This Spanish restaurant’s key to great paella is a Filipino ingredient

The secret to their signature sangria is local rum

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The first time I had a taste of Bueno was at an event for work where the restaurant was catering. One bite of their croquetas de calamares and it was hook, line, and sinker for me and this Spanish restaurant. They were light, and rich with a bit of cheesy consistency without being overstuffed with just one bite. The fry is just right, giving the outside that perfect crunch. After several of these (trust me, you cannot have just one), I just had to get more of Bueno. And so, on a sunny mid-afternoon, I went to the restaurant’s location at The Grove by Rockwell.

Bueno’s interiors don beautiful azulejos, the signature glazed and painted tiles of Spain, together with warm lighting, making their patrons feel like they’re in a true Spanish home

The first thing they served me was their tapas. The waiter laid two red clay pots the size of a platito on my table, one for their classic gambas al ajillo and the other for the tender callos a la Madrilena. With a light spice, these savory appetizers roused my taste buds for the hearty meal that was to come.

Callos a la Madrileña, slowly braised ox tripe, pork knuckle and ox feet served with a side slice of garlic bread
Croquetas de calamares, small breadcrumbed fried balls of rice with mixed with fish
Gambas al ajillo, spicy garlic and shrimp cooked in olive oil. This appetizer has a bit of heat in it, but nothing a four-year-old can’t handle

Then, they brought out the paella together with their sensational croquettas. Chef Kennedy Alfonso of Bueno says he makes the most authentic paella in the metro, having learned its traditional preparation in Spain. I might just take his word for it. He did travel all the way to Spain just to learn the traditional way of making all of the dishes in his menu. For that special Filipino twist, chef Ken added the distinct crunch of tutong or a layer of rice burnt to a perfect crisp found at the bottom of rice pots—something Filipinos love.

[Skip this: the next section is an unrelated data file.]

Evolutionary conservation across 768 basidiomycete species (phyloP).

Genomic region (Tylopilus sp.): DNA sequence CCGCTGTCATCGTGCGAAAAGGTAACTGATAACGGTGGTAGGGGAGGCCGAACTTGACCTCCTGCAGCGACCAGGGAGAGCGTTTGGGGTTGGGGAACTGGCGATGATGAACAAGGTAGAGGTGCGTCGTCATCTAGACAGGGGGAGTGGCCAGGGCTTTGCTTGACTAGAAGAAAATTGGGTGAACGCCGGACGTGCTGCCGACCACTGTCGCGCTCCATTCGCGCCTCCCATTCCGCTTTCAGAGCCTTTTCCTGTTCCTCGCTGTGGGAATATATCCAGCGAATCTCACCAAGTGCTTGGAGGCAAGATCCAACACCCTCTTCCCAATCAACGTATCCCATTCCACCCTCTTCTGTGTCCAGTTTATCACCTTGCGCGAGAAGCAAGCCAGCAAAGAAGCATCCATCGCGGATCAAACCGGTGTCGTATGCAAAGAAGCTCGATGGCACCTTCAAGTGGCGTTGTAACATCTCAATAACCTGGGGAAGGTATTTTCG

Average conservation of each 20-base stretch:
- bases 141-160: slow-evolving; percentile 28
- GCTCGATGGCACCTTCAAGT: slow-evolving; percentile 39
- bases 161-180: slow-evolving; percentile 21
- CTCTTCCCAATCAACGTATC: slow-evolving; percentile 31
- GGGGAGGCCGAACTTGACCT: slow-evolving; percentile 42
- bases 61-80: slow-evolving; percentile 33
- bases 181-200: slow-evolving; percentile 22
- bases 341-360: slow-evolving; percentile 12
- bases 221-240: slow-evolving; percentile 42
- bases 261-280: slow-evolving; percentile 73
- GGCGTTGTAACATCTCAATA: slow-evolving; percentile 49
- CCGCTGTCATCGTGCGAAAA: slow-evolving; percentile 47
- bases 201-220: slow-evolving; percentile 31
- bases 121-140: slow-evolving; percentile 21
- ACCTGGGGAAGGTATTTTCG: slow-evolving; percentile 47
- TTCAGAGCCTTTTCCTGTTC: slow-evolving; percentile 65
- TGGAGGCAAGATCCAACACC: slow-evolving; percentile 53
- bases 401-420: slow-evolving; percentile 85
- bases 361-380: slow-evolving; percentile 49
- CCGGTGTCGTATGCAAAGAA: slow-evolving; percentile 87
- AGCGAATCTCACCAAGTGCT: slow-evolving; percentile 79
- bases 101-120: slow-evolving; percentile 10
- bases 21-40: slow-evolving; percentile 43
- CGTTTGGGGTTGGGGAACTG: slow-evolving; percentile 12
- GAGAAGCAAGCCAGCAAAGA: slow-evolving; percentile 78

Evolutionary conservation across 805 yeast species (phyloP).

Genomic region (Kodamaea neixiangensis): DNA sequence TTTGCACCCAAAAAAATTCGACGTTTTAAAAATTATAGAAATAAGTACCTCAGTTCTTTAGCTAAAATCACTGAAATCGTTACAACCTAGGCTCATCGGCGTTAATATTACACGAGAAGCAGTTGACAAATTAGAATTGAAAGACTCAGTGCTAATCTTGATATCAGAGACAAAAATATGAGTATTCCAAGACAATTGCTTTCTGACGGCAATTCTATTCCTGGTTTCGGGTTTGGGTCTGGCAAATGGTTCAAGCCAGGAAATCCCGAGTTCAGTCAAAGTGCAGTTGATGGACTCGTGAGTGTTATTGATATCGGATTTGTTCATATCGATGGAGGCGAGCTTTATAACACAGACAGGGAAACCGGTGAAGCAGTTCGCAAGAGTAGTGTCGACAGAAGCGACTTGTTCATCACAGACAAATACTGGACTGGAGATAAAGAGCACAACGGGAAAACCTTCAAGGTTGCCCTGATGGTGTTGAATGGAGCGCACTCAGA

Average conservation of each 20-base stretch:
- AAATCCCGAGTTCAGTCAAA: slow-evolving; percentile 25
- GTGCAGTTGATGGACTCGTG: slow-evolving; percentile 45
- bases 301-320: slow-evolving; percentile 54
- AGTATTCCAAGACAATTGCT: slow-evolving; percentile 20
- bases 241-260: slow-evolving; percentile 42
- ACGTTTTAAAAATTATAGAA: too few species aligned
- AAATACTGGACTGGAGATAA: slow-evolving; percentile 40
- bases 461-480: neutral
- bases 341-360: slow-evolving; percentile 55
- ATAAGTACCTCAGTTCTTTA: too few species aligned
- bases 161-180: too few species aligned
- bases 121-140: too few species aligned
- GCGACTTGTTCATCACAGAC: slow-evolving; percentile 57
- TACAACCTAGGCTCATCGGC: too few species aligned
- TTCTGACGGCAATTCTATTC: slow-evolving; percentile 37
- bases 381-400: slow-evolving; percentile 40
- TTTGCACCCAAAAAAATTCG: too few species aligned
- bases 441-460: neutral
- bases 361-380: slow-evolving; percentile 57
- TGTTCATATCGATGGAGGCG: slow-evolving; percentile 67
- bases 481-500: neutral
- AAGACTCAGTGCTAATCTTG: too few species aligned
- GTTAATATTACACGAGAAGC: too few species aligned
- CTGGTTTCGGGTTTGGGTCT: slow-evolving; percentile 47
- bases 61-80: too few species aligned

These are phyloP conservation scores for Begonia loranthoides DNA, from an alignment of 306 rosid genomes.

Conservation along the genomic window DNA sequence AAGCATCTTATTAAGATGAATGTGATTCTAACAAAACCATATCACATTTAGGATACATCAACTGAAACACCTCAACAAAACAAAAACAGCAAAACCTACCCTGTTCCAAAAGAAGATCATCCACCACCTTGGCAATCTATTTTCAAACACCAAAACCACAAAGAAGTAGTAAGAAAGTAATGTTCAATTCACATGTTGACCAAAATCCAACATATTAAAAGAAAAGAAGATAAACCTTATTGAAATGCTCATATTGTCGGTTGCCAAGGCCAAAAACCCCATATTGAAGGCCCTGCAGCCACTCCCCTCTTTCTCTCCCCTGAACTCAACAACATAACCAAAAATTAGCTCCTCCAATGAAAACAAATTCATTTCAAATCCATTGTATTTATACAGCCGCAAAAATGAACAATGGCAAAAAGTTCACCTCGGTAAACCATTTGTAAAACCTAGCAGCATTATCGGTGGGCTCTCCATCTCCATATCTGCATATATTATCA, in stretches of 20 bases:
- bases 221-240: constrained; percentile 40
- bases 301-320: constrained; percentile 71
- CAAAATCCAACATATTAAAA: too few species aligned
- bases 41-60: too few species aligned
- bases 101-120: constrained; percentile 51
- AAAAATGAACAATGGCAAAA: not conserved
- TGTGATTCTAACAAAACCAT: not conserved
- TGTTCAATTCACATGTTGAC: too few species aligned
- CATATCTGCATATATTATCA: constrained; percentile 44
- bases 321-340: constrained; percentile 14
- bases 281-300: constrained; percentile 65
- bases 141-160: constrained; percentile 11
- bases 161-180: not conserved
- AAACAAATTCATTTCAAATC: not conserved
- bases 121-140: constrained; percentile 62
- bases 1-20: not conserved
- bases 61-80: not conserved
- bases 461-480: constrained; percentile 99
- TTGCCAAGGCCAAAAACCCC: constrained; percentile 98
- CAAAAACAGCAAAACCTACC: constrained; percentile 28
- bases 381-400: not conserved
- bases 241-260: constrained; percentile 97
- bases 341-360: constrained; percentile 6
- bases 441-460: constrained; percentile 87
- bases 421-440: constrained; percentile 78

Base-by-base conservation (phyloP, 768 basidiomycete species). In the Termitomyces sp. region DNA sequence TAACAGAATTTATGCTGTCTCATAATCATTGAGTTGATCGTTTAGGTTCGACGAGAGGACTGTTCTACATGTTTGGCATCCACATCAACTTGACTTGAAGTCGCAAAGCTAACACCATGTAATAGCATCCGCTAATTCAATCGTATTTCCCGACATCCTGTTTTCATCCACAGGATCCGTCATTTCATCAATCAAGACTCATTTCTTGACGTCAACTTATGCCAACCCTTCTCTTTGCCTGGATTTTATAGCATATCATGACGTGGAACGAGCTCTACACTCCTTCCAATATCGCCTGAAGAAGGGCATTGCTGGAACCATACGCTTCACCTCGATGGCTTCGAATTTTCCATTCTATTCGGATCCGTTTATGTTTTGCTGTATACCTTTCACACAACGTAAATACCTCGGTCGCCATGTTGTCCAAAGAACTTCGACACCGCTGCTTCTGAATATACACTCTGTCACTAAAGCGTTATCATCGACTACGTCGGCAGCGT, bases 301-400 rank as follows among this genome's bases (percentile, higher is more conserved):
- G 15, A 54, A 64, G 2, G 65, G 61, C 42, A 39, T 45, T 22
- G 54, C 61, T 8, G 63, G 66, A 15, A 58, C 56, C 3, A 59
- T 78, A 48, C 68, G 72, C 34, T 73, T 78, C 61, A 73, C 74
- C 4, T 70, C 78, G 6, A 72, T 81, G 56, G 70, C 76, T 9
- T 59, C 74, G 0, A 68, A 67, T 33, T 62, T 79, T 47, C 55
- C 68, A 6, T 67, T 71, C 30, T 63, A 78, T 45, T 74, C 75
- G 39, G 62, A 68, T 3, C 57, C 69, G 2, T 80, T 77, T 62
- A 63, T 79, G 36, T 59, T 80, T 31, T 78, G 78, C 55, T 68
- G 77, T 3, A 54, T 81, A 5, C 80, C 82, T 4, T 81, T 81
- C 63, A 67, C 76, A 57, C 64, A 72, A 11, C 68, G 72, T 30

He also has a more refreshing version of the hearty rice dish called Paella Blanco de Chicharon. For this specialty, the rice is simmered down with coconut milk and topped with chicharon and pork belly.

Paella de marisco y pollo, shellfish and chicken paella served with the bottom layer burnt to a perfect crisp

By the end of the meal, I was relaxed and all responsibilities of the day had been pushed to the side of my consciousness. And then, I was served a glass of their sangria with a special Tanduay twist. One sip and my entire being was released from all burden, free to simply enjoy a good Spanish meal.

Bueno’s sangria

This is part of the pride of Bueno, their extensive collection of wines mainly from Spain.

As chef Ken described it, through a bottle of wine from Buenos, “you can feel the authenticity of the taste of the grapes and freshness of the wine, as in kakalagay lang sa bottle.”

Bueno has their impressive collection of wine on display through a hanging metal shelf over the bar

“Imagine yourself sitting on a bench, while sipping good wine, and then tumutusok ka ng chorizo. But of course, with cold weather. It’s really good.”

This was was the vision chef Ken had in mind when he and his business partner Melvin Uy were coming up with Bueno. With their authentic Spanish dishes, an extensive collection of wines mainly from Spain, and upcoming bossa nova performances at night, the dream isn’t so far off from reality.

 

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TAGS: Bueno city guide Croquettas eats paella Pasig sangria Spanish cuisine tapas the grove by rockwell wine